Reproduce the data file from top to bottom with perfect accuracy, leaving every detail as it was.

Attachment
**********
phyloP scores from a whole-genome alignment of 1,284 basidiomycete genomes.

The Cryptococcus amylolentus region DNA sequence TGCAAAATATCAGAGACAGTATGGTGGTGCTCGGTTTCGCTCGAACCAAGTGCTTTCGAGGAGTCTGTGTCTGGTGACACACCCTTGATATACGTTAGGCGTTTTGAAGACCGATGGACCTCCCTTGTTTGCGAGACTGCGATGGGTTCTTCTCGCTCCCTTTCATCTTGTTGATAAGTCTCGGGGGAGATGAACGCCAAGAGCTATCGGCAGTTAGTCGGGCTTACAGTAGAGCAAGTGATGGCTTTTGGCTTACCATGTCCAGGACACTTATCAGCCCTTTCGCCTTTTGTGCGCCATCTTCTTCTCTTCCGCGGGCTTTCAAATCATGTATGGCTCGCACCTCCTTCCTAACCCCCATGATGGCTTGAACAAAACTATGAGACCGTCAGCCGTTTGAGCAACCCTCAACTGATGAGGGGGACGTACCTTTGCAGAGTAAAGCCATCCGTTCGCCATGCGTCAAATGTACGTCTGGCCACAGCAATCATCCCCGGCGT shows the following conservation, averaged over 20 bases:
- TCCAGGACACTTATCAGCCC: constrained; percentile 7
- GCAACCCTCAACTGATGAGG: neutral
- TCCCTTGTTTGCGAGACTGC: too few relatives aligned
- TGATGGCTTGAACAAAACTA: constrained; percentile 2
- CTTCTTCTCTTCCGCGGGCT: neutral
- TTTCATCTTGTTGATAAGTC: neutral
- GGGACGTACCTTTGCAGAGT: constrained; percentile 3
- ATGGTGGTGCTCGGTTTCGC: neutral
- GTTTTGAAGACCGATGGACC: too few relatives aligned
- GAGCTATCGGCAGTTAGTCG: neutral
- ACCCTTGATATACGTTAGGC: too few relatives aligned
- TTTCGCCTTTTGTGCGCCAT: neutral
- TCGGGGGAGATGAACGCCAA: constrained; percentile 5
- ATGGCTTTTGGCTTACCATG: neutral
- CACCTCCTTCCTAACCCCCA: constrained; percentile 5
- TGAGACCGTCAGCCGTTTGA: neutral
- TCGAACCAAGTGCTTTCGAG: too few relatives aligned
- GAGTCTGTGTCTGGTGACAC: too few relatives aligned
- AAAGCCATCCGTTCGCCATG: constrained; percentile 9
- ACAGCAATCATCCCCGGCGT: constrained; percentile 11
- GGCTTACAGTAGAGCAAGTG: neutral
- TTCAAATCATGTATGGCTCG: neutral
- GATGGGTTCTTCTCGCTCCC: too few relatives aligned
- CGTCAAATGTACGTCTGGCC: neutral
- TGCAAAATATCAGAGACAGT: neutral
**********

phyloP scores from a whole-genome alignment of 1,284 basidiomycete genomes.

The Cryptococcus amylolentus region DNA sequence TGCAAAATATCAGAGACAGTATGGTGGTGCTCGGTTTCGCTCGAACCAAGTGCTTTCGAGGAGTCTGTGTCTGGTGACACACCCTTGATATACGTTAGGCGTTTTGAAGACCGATGGACCTCCCTTGTTTGCGAGACTGCGATGGGTTCTTCTCGCTCCCTTTCATCTTGTTGATAAGTCTCGGGGGAGATGAACGCCAAGAGCTATCGGCAGTTAGTCGGGCTTACAGTAGAGCAAGTGATGGCTTTTGGCTTACCATGTCCAGGACACTTATCAGCCCTTTCGCCTTTTGTGCGCCATCTTCTTCTCTTCCGCGGGCTTTCAAATCATGTATGGCTCGCACCTCCTTCCTAACCCCCATGATGGCTTGAACAAAACTATGAGACCGTCAGCCGTTTGAGCAACCCTCAACTGATGAGGGGGACGTACCTTTGCAGAGTAAAGCCATCCGTTCGCCATGCGTCAAATGTACGTCTGGCCACAGCAATCATCCCCGGCGT shows the following conservation, averaged over 20 bases:
- TCCAGGACACTTATCAGCCC: constrained; percentile 7
- GCAACCCTCAACTGATGAGG: neutral
- TCCCTTGTTTGCGAGACTGC: too few relatives aligned
- TGATGGCTTGAACAAAACTA: constrained; percentile 2
- CTTCTTCTCTTCCGCGGGCT: neutral
- TTTCATCTTGTTGATAAGTC: neutral
- GGGACGTACCTTTGCAGAGT: constrained; percentile 3
- ATGGTGGTGCTCGGTTTCGC: neutral
- GTTTTGAAGACCGATGGACC: too few relatives aligned
- GAGCTATCGGCAGTTAGTCG: neutral
- ACCCTTGATATACGTTAGGC: too few relatives aligned
- TTTCGCCTTTTGTGCGCCAT: neutral
- TCGGGGGAGATGAACGCCAA: constrained; percentile 5
- ATGGCTTTTGGCTTACCATG: neutral
- CACCTCCTTCCTAACCCCCA: constrained; percentile 5
- TGAGACCGTCAGCCGTTTGA: neutral
- TCGAACCAAGTGCTTTCGAG: too few relatives aligned
- GAGTCTGTGTCTGGTGACAC: too few relatives aligned
- AAAGCCATCCGTTCGCCATG: constrained; percentile 9
- ACAGCAATCATCCCCGGCGT: constrained; percentile 11
- GGCTTACAGTAGAGCAAGTG: neutral
- TTCAAATCATGTATGGCTCG: neutral
- GATGGGTTCTTCTCGCTCCC: too few relatives aligned
- CGTCAAATGTACGTCTGGCC: neutral
- TGCAAAATATCAGAGACAGT: neutral